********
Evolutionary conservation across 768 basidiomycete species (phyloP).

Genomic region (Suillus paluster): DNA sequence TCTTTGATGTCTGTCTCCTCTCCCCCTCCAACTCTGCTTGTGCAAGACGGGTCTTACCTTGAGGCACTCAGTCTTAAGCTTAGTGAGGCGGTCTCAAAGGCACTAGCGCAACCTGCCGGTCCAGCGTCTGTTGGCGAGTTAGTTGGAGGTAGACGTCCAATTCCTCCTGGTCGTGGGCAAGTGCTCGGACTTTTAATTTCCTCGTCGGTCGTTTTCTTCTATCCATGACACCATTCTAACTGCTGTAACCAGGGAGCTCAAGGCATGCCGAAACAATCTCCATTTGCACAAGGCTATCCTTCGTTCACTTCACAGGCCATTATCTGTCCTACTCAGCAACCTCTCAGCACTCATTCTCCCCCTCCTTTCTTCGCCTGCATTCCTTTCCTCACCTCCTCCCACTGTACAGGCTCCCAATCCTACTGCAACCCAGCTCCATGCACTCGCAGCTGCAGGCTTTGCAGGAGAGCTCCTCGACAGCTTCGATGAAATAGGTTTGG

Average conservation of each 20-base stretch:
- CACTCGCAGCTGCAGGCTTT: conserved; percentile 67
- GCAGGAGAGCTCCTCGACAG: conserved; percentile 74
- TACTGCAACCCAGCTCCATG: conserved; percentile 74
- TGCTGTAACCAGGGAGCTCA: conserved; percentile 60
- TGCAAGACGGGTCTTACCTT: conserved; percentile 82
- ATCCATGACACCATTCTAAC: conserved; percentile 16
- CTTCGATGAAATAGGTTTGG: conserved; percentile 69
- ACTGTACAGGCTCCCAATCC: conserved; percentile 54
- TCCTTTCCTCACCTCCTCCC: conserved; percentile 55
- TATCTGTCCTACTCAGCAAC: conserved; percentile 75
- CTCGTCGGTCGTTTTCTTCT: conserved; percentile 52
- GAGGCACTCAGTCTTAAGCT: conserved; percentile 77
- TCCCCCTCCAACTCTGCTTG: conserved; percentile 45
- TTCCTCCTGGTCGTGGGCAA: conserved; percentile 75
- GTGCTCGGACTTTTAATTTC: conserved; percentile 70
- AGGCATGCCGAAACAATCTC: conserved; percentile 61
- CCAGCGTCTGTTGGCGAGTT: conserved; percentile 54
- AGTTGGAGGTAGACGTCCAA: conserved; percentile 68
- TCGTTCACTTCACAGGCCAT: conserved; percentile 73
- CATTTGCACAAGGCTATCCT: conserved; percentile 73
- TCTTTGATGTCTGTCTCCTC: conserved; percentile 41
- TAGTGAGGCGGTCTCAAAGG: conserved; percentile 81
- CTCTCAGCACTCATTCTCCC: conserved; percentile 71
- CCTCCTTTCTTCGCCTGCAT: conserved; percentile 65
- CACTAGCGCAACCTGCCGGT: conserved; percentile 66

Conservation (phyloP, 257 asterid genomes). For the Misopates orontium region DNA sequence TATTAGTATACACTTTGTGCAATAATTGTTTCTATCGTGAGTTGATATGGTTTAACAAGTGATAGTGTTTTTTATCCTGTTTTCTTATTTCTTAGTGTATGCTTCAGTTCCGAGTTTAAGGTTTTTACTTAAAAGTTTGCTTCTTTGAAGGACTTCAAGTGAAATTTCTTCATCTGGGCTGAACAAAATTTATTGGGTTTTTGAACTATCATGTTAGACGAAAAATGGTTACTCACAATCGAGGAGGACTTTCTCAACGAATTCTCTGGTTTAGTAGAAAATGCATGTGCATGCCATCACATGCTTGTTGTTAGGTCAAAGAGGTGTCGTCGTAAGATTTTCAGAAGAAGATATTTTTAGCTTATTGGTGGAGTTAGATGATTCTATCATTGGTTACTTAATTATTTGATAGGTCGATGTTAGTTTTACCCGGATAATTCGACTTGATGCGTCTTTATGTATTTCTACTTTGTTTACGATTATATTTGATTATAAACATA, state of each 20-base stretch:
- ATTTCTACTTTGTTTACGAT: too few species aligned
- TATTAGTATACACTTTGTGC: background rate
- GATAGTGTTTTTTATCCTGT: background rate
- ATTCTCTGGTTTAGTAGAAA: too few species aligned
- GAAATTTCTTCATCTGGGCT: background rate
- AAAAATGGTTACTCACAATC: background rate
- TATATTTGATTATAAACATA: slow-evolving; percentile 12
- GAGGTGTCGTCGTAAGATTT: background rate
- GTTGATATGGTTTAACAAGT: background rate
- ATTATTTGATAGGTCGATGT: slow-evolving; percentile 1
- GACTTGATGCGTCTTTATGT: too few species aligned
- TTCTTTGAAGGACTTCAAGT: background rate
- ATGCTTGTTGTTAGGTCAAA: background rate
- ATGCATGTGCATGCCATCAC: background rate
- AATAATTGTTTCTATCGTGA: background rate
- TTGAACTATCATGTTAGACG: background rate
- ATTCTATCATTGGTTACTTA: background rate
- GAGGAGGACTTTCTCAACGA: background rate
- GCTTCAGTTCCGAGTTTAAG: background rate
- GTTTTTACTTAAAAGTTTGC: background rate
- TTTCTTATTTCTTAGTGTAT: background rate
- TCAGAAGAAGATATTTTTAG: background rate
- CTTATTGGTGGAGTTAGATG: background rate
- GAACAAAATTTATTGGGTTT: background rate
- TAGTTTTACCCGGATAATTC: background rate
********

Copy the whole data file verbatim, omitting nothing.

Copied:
Evolutionary conservation across 768 basidiomycete species (phyloP).

Genomic region (Suillus paluster): DNA sequence TCTTTGATGTCTGTCTCCTCTCCCCCTCCAACTCTGCTTGTGCAAGACGGGTCTTACCTTGAGGCACTCAGTCTTAAGCTTAGTGAGGCGGTCTCAAAGGCACTAGCGCAACCTGCCGGTCCAGCGTCTGTTGGCGAGTTAGTTGGAGGTAGACGTCCAATTCCTCCTGGTCGTGGGCAAGTGCTCGGACTTTTAATTTCCTCGTCGGTCGTTTTCTTCTATCCATGACACCATTCTAACTGCTGTAACCAGGGAGCTCAAGGCATGCCGAAACAATCTCCATTTGCACAAGGCTATCCTTCGTTCACTTCACAGGCCATTATCTGTCCTACTCAGCAACCTCTCAGCACTCATTCTCCCCCTCCTTTCTTCGCCTGCATTCCTTTCCTCACCTCCTCCCACTGTACAGGCTCCCAATCCTACTGCAACCCAGCTCCATGCACTCGCAGCTGCAGGCTTTGCAGGAGAGCTCCTCGACAGCTTCGATGAAATAGGTTTGG

Average conservation of each 20-base stretch:
- CACTCGCAGCTGCAGGCTTT: conserved; percentile 67
- GCAGGAGAGCTCCTCGACAG: conserved; percentile 74
- TACTGCAACCCAGCTCCATG: conserved; percentile 74
- TGCTGTAACCAGGGAGCTCA: conserved; percentile 60
- TGCAAGACGGGTCTTACCTT: conserved; percentile 82
- ATCCATGACACCATTCTAAC: conserved; percentile 16
- CTTCGATGAAATAGGTTTGG: conserved; percentile 69
- ACTGTACAGGCTCCCAATCC: conserved; percentile 54
- TCCTTTCCTCACCTCCTCCC: conserved; percentile 55
- TATCTGTCCTACTCAGCAAC: conserved; percentile 75
- CTCGTCGGTCGTTTTCTTCT: conserved; percentile 52
- GAGGCACTCAGTCTTAAGCT: conserved; percentile 77
- TCCCCCTCCAACTCTGCTTG: conserved; percentile 45
- TTCCTCCTGGTCGTGGGCAA: conserved; percentile 75
- GTGCTCGGACTTTTAATTTC: conserved; percentile 70
- AGGCATGCCGAAACAATCTC: conserved; percentile 61
- CCAGCGTCTGTTGGCGAGTT: conserved; percentile 54
- AGTTGGAGGTAGACGTCCAA: conserved; percentile 68
- TCGTTCACTTCACAGGCCAT: conserved; percentile 73
- CATTTGCACAAGGCTATCCT: conserved; percentile 73
- TCTTTGATGTCTGTCTCCTC: conserved; percentile 41
- TAGTGAGGCGGTCTCAAAGG: conserved; percentile 81
- CTCTCAGCACTCATTCTCCC: conserved; percentile 71
- CCTCCTTTCTTCGCCTGCAT: conserved; percentile 65
- CACTAGCGCAACCTGCCGGT: conserved; percentile 66

Conservation (phyloP, 257 asterid genomes). For the Misopates orontium region DNA sequence TATTAGTATACACTTTGTGCAATAATTGTTTCTATCGTGAGTTGATATGGTTTAACAAGTGATAGTGTTTTTTATCCTGTTTTCTTATTTCTTAGTGTATGCTTCAGTTCCGAGTTTAAGGTTTTTACTTAAAAGTTTGCTTCTTTGAAGGACTTCAAGTGAAATTTCTTCATCTGGGCTGAACAAAATTTATTGGGTTTTTGAACTATCATGTTAGACGAAAAATGGTTACTCACAATCGAGGAGGACTTTCTCAACGAATTCTCTGGTTTAGTAGAAAATGCATGTGCATGCCATCACATGCTTGTTGTTAGGTCAAAGAGGTGTCGTCGTAAGATTTTCAGAAGAAGATATTTTTAGCTTATTGGTGGAGTTAGATGATTCTATCATTGGTTACTTAATTATTTGATAGGTCGATGTTAGTTTTACCCGGATAATTCGACTTGATGCGTCTTTATGTATTTCTACTTTGTTTACGATTATATTTGATTATAAACATA, state of each 20-base stretch:
- ATTTCTACTTTGTTTACGAT: too few species aligned
- TATTAGTATACACTTTGTGC: background rate
- GATAGTGTTTTTTATCCTGT: background rate
- ATTCTCTGGTTTAGTAGAAA: too few species aligned
- GAAATTTCTTCATCTGGGCT: background rate
- AAAAATGGTTACTCACAATC: background rate
- TATATTTGATTATAAACATA: slow-evolving; percentile 12
- GAGGTGTCGTCGTAAGATTT: background rate
- GTTGATATGGTTTAACAAGT: background rate
- ATTATTTGATAGGTCGATGT: slow-evolving; percentile 1
- GACTTGATGCGTCTTTATGT: too few species aligned
- TTCTTTGAAGGACTTCAAGT: background rate
- ATGCTTGTTGTTAGGTCAAA: background rate
- ATGCATGTGCATGCCATCAC: background rate
- AATAATTGTTTCTATCGTGA: background rate
- TTGAACTATCATGTTAGACG: background rate
- ATTCTATCATTGGTTACTTA: background rate
- GAGGAGGACTTTCTCAACGA: background rate
- GCTTCAGTTCCGAGTTTAAG: background rate
- GTTTTTACTTAAAAGTTTGC: background rate
- TTTCTTATTTCTTAGTGTAT: background rate
- TCAGAAGAAGATATTTTTAG: background rate
- CTTATTGGTGGAGTTAGATG: background rate
- GAACAAAATTTATTGGGTTT: background rate
- TAGTTTTACCCGGATAATTC: background rate